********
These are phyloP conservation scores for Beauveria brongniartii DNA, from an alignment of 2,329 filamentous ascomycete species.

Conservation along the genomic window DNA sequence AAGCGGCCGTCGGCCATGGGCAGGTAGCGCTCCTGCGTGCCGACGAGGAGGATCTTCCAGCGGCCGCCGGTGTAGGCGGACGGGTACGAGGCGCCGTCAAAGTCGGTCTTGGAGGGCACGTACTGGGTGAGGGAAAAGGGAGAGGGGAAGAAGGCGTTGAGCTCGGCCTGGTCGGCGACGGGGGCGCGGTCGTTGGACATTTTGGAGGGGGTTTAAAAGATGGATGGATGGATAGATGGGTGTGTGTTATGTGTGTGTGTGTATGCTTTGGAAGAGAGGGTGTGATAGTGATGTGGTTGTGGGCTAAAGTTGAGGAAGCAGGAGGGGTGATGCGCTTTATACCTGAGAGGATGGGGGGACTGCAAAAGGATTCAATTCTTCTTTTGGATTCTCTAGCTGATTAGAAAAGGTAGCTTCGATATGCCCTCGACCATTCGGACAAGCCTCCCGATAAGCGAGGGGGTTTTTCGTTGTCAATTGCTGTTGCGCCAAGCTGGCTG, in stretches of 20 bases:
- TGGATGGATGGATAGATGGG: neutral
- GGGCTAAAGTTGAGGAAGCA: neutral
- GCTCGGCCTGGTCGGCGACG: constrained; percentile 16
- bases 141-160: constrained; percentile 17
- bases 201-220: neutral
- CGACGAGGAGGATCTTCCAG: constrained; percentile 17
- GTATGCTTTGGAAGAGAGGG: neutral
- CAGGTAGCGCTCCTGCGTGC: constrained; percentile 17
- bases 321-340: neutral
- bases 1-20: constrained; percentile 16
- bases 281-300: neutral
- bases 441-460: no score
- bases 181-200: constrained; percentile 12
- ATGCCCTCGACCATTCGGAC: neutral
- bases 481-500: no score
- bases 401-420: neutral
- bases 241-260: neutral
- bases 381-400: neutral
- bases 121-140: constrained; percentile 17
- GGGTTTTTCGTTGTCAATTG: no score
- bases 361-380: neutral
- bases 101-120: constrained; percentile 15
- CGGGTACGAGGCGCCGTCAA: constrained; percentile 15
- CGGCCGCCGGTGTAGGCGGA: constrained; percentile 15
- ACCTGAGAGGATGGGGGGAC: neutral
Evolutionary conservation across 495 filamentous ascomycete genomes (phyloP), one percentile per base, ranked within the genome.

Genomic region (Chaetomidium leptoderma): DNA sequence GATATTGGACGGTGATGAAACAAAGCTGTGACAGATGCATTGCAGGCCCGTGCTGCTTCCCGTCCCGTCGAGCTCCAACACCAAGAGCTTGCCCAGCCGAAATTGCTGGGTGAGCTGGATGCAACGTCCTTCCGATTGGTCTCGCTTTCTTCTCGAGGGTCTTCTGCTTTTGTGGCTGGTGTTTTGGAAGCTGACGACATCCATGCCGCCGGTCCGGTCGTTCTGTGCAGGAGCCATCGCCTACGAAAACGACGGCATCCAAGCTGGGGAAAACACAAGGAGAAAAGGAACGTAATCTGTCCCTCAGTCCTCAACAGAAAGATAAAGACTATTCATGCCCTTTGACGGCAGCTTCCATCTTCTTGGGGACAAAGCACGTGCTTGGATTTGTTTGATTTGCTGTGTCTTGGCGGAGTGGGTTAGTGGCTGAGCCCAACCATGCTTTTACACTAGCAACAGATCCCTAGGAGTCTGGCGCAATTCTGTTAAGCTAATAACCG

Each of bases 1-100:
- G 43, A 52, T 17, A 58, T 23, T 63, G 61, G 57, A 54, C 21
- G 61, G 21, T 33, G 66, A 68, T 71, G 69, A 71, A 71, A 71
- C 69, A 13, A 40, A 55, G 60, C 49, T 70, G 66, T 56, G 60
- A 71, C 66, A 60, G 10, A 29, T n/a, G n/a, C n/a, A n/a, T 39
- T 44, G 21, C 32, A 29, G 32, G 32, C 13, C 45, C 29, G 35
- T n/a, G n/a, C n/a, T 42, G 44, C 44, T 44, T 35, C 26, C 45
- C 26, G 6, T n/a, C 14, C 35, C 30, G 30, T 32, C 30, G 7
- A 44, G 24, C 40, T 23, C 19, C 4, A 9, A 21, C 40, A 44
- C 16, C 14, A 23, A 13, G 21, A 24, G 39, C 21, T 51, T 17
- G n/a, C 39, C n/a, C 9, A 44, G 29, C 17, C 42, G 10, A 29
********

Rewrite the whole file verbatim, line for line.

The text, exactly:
These are phyloP conservation scores for Beauveria brongniartii DNA, from an alignment of 2,329 filamentous ascomycete species.

Conservation along the genomic window DNA sequence AAGCGGCCGTCGGCCATGGGCAGGTAGCGCTCCTGCGTGCCGACGAGGAGGATCTTCCAGCGGCCGCCGGTGTAGGCGGACGGGTACGAGGCGCCGTCAAAGTCGGTCTTGGAGGGCACGTACTGGGTGAGGGAAAAGGGAGAGGGGAAGAAGGCGTTGAGCTCGGCCTGGTCGGCGACGGGGGCGCGGTCGTTGGACATTTTGGAGGGGGTTTAAAAGATGGATGGATGGATAGATGGGTGTGTGTTATGTGTGTGTGTGTATGCTTTGGAAGAGAGGGTGTGATAGTGATGTGGTTGTGGGCTAAAGTTGAGGAAGCAGGAGGGGTGATGCGCTTTATACCTGAGAGGATGGGGGGACTGCAAAAGGATTCAATTCTTCTTTTGGATTCTCTAGCTGATTAGAAAAGGTAGCTTCGATATGCCCTCGACCATTCGGACAAGCCTCCCGATAAGCGAGGGGGTTTTTCGTTGTCAATTGCTGTTGCGCCAAGCTGGCTG, in stretches of 20 bases:
- TGGATGGATGGATAGATGGG: neutral
- GGGCTAAAGTTGAGGAAGCA: neutral
- GCTCGGCCTGGTCGGCGACG: constrained; percentile 16
- bases 141-160: constrained; percentile 17
- bases 201-220: neutral
- CGACGAGGAGGATCTTCCAG: constrained; percentile 17
- GTATGCTTTGGAAGAGAGGG: neutral
- CAGGTAGCGCTCCTGCGTGC: constrained; percentile 17
- bases 321-340: neutral
- bases 1-20: constrained; percentile 16
- bases 281-300: neutral
- bases 441-460: no score
- bases 181-200: constrained; percentile 12
- ATGCCCTCGACCATTCGGAC: neutral
- bases 481-500: no score
- bases 401-420: neutral
- bases 241-260: neutral
- bases 381-400: neutral
- bases 121-140: constrained; percentile 17
- GGGTTTTTCGTTGTCAATTG: no score
- bases 361-380: neutral
- bases 101-120: constrained; percentile 15
- CGGGTACGAGGCGCCGTCAA: constrained; percentile 15
- CGGCCGCCGGTGTAGGCGGA: constrained; percentile 15
- ACCTGAGAGGATGGGGGGAC: neutral
Evolutionary conservation across 495 filamentous ascomycete genomes (phyloP), one percentile per base, ranked within the genome.

Genomic region (Chaetomidium leptoderma): DNA sequence GATATTGGACGGTGATGAAACAAAGCTGTGACAGATGCATTGCAGGCCCGTGCTGCTTCCCGTCCCGTCGAGCTCCAACACCAAGAGCTTGCCCAGCCGAAATTGCTGGGTGAGCTGGATGCAACGTCCTTCCGATTGGTCTCGCTTTCTTCTCGAGGGTCTTCTGCTTTTGTGGCTGGTGTTTTGGAAGCTGACGACATCCATGCCGCCGGTCCGGTCGTTCTGTGCAGGAGCCATCGCCTACGAAAACGACGGCATCCAAGCTGGGGAAAACACAAGGAGAAAAGGAACGTAATCTGTCCCTCAGTCCTCAACAGAAAGATAAAGACTATTCATGCCCTTTGACGGCAGCTTCCATCTTCTTGGGGACAAAGCACGTGCTTGGATTTGTTTGATTTGCTGTGTCTTGGCGGAGTGGGTTAGTGGCTGAGCCCAACCATGCTTTTACACTAGCAACAGATCCCTAGGAGTCTGGCGCAATTCTGTTAAGCTAATAACCG

Each of bases 1-100:
- G 43, A 52, T 17, A 58, T 23, T 63, G 61, G 57, A 54, C 21
- G 61, G 21, T 33, G 66, A 68, T 71, G 69, A 71, A 71, A 71
- C 69, A 13, A 40, A 55, G 60, C 49, T 70, G 66, T 56, G 60
- A 71, C 66, A 60, G 10, A 29, T n/a, G n/a, C n/a, A n/a, T 39
- T 44, G 21, C 32, A 29, G 32, G 32, C 13, C 45, C 29, G 35
- T n/a, G n/a, C n/a, T 42, G 44, C 44, T 44, T 35, C 26, C 45
- C 26, G 6, T n/a, C 14, C 35, C 30, G 30, T 32, C 30, G 7
- A 44, G 24, C 40, T 23, C 19, C 4, A 9, A 21, C 40, A 44
- C 16, C 14, A 23, A 13, G 21, A 24, G 39, C 21, T 51, T 17
- G n/a, C 39, C n/a, C 9, A 44, G 29, C 17, C 42, G 10, A 29